Protein Structure

The 20 fundamental α-amino acids that are the building blocks for proteins.Fig.1 The 20 fundamental α-amino acids that are the
building blocks for proteins. (Blass, 2015)

As the absolute majority of drug targets applied in clinic treatment, proteins are the tools that give rise to most biological functions. Their remarkable scope of functions includes mechanical support, reaction catalysis, nerve impulse transmission, cell growth and differentiation, transport and storage, and coordination of movement. Proteins are involved in virtually all the bioactivities that support life. While there are substantial differences between the various types of proteins, there are also several similarities that should be considered. Therefore, a clear explanation of the structure of proteins as drug targets is important to reveal the mechanism of drug-target interaction and develop novel target proteins. As a world-leading company in the field of protein engineering, Creative Biolabs has rich experience and established platforms in protein research including new drug targets discovery.

Primary Structure of Proteins

First and foremost, the structure of all proteins is built upon a small set of α-amino acids linked together through a series of amide bonds. Nature proteins rely primarily on a set of 20 amino acids while some unusual amino acids have been found in some species. The α-amino acids are linked together through a series of amide bonds to form linear polypeptide chains that can contain from a few dozen α-amino acids to thousands.

Three-Dimensional Structures of Proteins

Proteins have distinct three-dimensional shapes that are dictated by their primary structure and through a variety of different types of physicochemical interactions that occur within the framework of the protein itself. The spatial arrangements created by amino acids that are close to one another in a linear sequence are referred to as the secondary structure of the protein. The combination of the secondary structures is referred to as the tertiary structure of a protein, while the organization of the subunits into the functional units and the nature of their contacts are referred to as the quaternary structure. However, a quaternary structure is not necessary to perform a biological function in some cases.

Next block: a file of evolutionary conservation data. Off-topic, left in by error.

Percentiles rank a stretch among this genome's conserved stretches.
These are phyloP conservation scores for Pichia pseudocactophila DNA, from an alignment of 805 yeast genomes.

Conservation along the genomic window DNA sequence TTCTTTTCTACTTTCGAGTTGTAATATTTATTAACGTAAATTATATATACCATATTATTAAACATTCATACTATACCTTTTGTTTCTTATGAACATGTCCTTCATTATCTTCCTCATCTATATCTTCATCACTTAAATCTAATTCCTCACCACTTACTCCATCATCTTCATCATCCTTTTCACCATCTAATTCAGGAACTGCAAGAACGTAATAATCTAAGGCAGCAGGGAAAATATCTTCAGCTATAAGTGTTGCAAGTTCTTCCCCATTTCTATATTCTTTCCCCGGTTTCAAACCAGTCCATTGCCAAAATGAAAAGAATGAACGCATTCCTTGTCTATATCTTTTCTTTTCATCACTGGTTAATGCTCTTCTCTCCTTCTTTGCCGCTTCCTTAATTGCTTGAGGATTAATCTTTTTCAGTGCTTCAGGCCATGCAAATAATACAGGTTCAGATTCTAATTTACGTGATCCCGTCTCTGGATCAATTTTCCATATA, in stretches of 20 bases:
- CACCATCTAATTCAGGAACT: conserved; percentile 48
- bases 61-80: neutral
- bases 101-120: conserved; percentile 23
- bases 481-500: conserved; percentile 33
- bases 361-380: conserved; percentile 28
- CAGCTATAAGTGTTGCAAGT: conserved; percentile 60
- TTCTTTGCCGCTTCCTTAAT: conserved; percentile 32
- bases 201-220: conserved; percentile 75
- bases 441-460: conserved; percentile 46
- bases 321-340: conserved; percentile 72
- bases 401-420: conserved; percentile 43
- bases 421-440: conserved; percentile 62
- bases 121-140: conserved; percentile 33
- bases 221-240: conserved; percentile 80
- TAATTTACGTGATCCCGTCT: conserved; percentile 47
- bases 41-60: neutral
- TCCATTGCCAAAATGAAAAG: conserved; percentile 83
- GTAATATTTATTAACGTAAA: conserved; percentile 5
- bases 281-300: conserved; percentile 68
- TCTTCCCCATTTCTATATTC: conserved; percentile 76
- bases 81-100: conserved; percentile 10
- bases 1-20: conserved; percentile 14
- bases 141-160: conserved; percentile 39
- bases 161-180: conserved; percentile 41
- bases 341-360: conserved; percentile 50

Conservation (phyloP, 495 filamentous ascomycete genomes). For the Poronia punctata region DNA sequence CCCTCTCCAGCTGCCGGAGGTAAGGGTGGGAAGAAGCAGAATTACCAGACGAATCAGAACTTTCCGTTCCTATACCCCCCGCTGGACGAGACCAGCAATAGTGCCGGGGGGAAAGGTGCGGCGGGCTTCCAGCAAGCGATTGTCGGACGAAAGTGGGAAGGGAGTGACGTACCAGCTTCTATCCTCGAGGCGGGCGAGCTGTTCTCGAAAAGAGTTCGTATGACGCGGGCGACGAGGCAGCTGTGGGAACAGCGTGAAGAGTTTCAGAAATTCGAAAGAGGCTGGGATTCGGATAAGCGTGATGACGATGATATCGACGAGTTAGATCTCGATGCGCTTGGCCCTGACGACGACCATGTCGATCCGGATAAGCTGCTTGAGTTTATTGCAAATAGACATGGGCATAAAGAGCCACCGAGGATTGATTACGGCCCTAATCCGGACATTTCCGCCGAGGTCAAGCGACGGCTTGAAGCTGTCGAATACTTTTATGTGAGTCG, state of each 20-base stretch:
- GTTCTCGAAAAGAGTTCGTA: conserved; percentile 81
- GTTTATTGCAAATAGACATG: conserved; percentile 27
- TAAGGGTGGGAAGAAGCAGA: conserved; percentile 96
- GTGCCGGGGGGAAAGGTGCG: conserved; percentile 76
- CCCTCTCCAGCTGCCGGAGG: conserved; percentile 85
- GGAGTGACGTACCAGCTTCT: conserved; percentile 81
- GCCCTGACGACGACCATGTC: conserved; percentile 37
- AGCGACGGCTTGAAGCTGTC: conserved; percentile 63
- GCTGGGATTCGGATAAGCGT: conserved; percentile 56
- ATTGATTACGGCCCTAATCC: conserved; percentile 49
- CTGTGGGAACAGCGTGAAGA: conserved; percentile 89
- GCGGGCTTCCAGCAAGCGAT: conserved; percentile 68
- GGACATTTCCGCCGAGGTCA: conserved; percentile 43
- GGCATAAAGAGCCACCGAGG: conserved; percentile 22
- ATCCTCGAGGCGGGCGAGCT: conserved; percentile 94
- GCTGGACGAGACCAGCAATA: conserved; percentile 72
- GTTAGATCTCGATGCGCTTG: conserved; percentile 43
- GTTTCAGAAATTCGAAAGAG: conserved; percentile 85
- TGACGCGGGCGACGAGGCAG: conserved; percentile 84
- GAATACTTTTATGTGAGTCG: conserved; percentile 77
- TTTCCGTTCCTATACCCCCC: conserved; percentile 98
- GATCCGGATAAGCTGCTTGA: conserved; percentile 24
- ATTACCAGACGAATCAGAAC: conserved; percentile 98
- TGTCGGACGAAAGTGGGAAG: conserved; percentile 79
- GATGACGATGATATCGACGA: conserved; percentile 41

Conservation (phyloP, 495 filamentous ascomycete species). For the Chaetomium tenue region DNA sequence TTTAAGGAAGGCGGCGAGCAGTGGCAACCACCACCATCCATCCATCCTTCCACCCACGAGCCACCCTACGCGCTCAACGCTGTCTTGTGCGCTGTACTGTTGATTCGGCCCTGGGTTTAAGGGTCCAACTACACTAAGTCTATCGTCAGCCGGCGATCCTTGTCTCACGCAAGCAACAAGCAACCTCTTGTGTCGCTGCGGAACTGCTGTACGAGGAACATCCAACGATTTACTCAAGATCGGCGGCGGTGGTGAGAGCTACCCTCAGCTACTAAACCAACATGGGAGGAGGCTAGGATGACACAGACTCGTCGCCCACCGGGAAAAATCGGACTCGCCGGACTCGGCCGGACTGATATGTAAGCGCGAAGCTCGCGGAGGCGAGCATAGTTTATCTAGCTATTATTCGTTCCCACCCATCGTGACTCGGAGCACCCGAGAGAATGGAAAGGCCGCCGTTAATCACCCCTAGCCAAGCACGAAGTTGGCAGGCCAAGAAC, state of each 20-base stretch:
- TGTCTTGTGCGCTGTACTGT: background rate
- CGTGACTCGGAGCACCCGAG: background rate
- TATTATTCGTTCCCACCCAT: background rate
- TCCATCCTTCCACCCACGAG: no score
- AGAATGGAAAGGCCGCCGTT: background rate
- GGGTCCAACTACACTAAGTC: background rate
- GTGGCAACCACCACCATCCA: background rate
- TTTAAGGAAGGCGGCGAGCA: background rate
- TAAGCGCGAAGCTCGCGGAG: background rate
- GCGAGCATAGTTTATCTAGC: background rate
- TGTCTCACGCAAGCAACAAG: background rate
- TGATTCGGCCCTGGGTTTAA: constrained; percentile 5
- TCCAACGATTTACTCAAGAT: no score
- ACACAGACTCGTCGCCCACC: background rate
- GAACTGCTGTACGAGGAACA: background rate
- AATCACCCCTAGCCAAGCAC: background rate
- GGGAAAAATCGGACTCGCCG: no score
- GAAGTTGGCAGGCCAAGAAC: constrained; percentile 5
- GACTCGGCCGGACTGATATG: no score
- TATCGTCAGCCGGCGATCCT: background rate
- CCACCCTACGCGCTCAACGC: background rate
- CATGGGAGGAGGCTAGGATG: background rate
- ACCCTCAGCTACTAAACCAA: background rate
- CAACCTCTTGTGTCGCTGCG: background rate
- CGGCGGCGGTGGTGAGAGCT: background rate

The four levels of protein structure. Fig.2 The four levels of protein structure. (Joosten, 2010)

Interactions in Protein Structures

The physicochemical interactions that occur within a protein framework can be classified into one of several groups: covalent bonding, electrostatic interactions, and non-covalent interactions. Although covalent bonds such as disulfide bridge and electrostatic interactions, which was referred to as salt bridges, are strong interaction providing support for the secondary and tertiary structure of proteins, they are not the predominant force to form the protein structure. Non-covalent interactions, such as hydrophobic interactions, π-stacking, π-cation interactions, and hydrogen bonding, are regarded as the major drivers of protein folding.

Typical interactions in protein structures. Fig.3 Typical interactions in protein structures. (Blass, 2015)

As a basis for drug discovery, protein structures analysis is important to screen the potential novel targets and clarify the functions of disease-related proteins. As an advanced services provider, Creative Biolabs launched various protein research services based on our established platforms. If you are interested in drug target development or other fields in protein engineering, please feel free to contact us.

References

  1. Blass, B. E. Basic principles of drug discovery and development. Elsevier. 2015.
  2. Joosten, R. P. X-Ray structure re-refinement. Combining old data with new methods for better structural bioinformatics. SI:sn. 2010.
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